Advertisement

Using Standardized Numerical Scores for the Display and Interpretation of Biomedical Data

Chapter
Part of the Advances in Experimental Medicine and Biology book series (AEMB, volume 696)

Abstract

The ability to review and analyze large amounts of data reliably and cost-effectively is important in both biomedical research and clinical care. We hypothesized that converting raw digital data to standard scores (Z scores) and gray-scale them based on their corresponding P values can be used to accomplish this. In Part 1 of the study, we recorded continuous digital electrocardiographic (ECG) and heart sound data from a subject undergoing acute anterior myocardial infarction (MI). We then computed Z scores of the digital data using the means and standard deviations of the data obtained during the pre-infarction period. In Part 2 of the study, we analyzed the digital ECG data from 576 subjects who had undergone coronary angiography and left ventriculography for the evaluation of possible coronary disease. We used the durations of Q waves in Lead aVF and of the initial R waves in Lead V2 as the ECG criteria of prior inferior and anterior MI, respectively. We calculated Z scores for these durations using the means and standard deviations of the subjects who had no angiographic evidence of coronary disease. Results show that in Part 1 of the study, the continuous recording of the gray-scale Z scores produced a highly intuitive display of the direction and statistical significance of simultaneous changes in five quantitative parameters known to be important for the detection and assessment of acute MI. In Part 2 of the study, the use of gray-scale Z scores revealed, in each of three subgroups, the distributions of subjects who met ECG criteria for inferior and anterior MI, respectively. Analyzing the Z scores to calculate diagnostic performances yielded results similar to those obtained using receiver-operating characteristic curves of the raw data. We conclude that the use of gray-scale Z scores is a highly efficient and statistically meaningful way to display diagnostic data produced by both continuous and individual recordings.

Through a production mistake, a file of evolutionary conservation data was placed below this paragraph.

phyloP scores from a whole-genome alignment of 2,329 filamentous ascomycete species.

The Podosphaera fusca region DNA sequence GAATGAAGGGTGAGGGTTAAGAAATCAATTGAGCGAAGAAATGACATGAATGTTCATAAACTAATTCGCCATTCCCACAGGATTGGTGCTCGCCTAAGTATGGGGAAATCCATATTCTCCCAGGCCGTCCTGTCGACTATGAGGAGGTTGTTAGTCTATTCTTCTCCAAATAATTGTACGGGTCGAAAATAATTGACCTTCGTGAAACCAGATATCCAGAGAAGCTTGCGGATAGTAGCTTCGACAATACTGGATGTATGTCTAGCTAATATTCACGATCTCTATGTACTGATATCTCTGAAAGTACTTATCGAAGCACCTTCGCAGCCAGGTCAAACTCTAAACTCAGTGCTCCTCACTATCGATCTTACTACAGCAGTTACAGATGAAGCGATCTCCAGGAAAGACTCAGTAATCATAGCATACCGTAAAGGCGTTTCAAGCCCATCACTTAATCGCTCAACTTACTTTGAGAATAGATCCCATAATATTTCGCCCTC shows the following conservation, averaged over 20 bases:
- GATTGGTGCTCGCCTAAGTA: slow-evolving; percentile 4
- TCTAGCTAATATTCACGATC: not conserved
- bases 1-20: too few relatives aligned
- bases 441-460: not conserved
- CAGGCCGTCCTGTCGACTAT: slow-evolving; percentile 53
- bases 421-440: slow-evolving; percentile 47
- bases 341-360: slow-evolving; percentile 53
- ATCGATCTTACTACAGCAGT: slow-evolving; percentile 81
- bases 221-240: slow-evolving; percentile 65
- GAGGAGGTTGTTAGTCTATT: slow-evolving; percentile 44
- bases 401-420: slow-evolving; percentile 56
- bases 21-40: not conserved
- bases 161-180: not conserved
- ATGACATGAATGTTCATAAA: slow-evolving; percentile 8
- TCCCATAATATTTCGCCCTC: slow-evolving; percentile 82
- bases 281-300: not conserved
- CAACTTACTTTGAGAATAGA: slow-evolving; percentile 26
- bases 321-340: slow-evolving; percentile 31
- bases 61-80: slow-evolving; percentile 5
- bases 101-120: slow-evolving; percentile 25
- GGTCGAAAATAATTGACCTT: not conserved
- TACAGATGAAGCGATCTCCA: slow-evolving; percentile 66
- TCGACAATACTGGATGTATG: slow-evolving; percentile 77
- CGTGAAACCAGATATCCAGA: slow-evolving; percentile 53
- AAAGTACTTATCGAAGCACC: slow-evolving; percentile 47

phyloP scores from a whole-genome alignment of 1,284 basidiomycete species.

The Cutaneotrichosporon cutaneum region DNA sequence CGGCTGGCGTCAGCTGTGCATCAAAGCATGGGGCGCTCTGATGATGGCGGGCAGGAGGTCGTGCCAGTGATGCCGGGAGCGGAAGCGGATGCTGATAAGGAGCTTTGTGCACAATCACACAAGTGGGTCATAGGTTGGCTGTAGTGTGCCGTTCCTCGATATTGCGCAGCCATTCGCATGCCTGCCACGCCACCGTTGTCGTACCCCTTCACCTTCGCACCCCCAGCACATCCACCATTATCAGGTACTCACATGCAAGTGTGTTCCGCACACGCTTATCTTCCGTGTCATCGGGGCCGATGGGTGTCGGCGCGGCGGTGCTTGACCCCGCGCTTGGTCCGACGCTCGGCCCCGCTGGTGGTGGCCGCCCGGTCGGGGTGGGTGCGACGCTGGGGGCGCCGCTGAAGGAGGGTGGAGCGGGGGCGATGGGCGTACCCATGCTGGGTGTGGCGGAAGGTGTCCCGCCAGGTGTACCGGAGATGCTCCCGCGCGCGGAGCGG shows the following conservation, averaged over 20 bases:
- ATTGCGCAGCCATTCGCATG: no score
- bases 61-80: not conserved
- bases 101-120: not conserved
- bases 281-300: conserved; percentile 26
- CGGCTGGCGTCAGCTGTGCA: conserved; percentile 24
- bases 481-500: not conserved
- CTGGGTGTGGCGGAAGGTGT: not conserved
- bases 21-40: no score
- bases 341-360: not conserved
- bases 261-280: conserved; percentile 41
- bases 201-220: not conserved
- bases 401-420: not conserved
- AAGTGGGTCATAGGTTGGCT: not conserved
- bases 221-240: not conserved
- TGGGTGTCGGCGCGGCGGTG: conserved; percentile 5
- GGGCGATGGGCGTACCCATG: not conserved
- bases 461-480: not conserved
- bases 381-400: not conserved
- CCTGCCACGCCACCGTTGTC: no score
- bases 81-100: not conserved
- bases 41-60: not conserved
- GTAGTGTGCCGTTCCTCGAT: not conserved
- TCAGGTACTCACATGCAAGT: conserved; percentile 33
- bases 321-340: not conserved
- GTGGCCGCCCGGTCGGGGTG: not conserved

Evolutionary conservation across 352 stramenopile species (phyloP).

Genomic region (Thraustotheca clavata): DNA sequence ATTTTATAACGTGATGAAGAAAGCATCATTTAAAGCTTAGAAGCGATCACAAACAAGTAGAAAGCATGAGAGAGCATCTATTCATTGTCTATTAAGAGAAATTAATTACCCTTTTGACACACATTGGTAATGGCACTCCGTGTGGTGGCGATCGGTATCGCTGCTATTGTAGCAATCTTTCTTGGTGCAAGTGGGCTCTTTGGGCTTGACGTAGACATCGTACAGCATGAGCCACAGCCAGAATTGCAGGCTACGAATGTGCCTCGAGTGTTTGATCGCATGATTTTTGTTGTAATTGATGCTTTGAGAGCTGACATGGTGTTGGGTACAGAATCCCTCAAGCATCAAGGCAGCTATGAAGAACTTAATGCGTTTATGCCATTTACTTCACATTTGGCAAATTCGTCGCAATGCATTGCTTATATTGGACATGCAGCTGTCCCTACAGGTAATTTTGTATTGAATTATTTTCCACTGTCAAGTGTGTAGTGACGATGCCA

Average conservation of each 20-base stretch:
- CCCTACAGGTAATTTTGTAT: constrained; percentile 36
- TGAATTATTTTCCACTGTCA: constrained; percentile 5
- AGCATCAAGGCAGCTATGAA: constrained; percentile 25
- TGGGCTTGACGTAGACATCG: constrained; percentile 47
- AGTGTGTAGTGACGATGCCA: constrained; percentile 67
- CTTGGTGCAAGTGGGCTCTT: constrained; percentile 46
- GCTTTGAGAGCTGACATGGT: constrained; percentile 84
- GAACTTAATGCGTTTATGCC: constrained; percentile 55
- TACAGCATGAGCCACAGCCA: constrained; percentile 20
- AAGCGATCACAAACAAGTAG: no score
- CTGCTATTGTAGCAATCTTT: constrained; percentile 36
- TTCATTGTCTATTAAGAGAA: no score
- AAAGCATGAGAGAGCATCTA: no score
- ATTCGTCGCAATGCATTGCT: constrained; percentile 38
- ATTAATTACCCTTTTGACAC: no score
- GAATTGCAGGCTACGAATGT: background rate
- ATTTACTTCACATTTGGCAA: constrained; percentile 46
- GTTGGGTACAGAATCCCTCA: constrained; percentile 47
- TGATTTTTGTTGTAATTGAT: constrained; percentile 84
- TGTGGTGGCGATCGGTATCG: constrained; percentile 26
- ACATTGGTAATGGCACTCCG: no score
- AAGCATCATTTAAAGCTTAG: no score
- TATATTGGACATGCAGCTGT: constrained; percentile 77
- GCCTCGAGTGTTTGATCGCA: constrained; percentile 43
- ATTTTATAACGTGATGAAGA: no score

Keywords

Myocardial Infarction Diagnostic Data Rapid Review Biomedical Data Wave Duration 
These keywords were added by machine and not by the authors. This process is experimental and the keywords may be updated as the learning algorithm improves.

References

  1. 1.
    Zuber M, Kipfer P, Attenhofer Jost CH. Usefulness of acoustic cardiography to resolve ambiguous values of B-type natriuretic peptide levels in patients with suspected heart failure. Am J Cardiol 2007;100(5):866–869Google Scholar
  2. 2.
    Marcus GM, Gerber IL, McKeown BH, Vessey JC, Jordan MV, Huddleston M, McCulloch CE, Foster E, Chatterjee K, Michaels AD. Association between phonocardiographic third and fourth heart sounds and objective measures of left ventricular function. JAMA 2005;293(18):2238–2244PubMedCrossRefGoogle Scholar
  3. 3.
    Gerber IL, McKeown BH, Marcus G, Vessy J, Jordan MV, Huddleston M, et al. The third and fourth heart sounds are highly specific markers for elevated left ventricular filling pressure and reduced ejection fraction. J Card Fail 2004;10(4):S36CrossRefGoogle Scholar
  4. 4.
    Roos M, Toggweiler S, Zuber M, Jamshidi P, Erne P. Acoustic cardiographic parameters and their relationship to invasive hemodynamic measurements in patients with left ventricular systolic dysfunction. Congest Heart Fail 2006;12(4 Suppl. 1):19–24Google Scholar
  5. 5.
    Warner R, Hill NE, Sheehe PR, Mookherjee S, Fruehan CT, Smulyan H. Improved electrocardiographic criteria for the diagnosis of inferior myocardial infarction. Circulation 1982;66:422–428PubMedGoogle Scholar
  6. 6.
    Warner R, Hill N, Mookherjee S, Smulyan H. Electrocardiographic criteria for the diagnosis of combined inferior myocardial infarction and left anterior hemiblock. Am J Cardiol 1983;51:718–722PubMedCrossRefGoogle Scholar
  7. 7.
    Warner R, Reger M, Hill N, Mookherjee S, Smulyan, H. Electrocardiographic criteria for the diagnosis of anterior myocardial infarction. Importance of the duration of precordial R waves. Am J Cardiol 1983;52:690–692Google Scholar
  8. 8.
    Warner RA, Olicker AL, Haisty WK, Hill NE, Selvester RH, Wagner GS. The importance of accounting for the variability of electrocardiographic data among diagnostically similar patients. Am J Cardiol 2000;86:1238–1240PubMedCrossRefGoogle Scholar
  9. 9.
    Thatcher RW. Normative EEG databases and EEG biofeedback. J Neurother 1998;2(4):8–39CrossRefGoogle Scholar
  10. 10.
    Berger JO, Strawderman WE. Choice of hierarchical priors: admissibility in estimation of normal means. Ann Stat 1996;24(3):931–951CrossRefGoogle Scholar

Copyright information

© Springer Science+Business Media, LLC 2011

Authors and Affiliations

  1. 1.Laboratory for Logic and Experimental PhilosophySimon Fraser UniversityBurnabyCanada

Personalised recommendations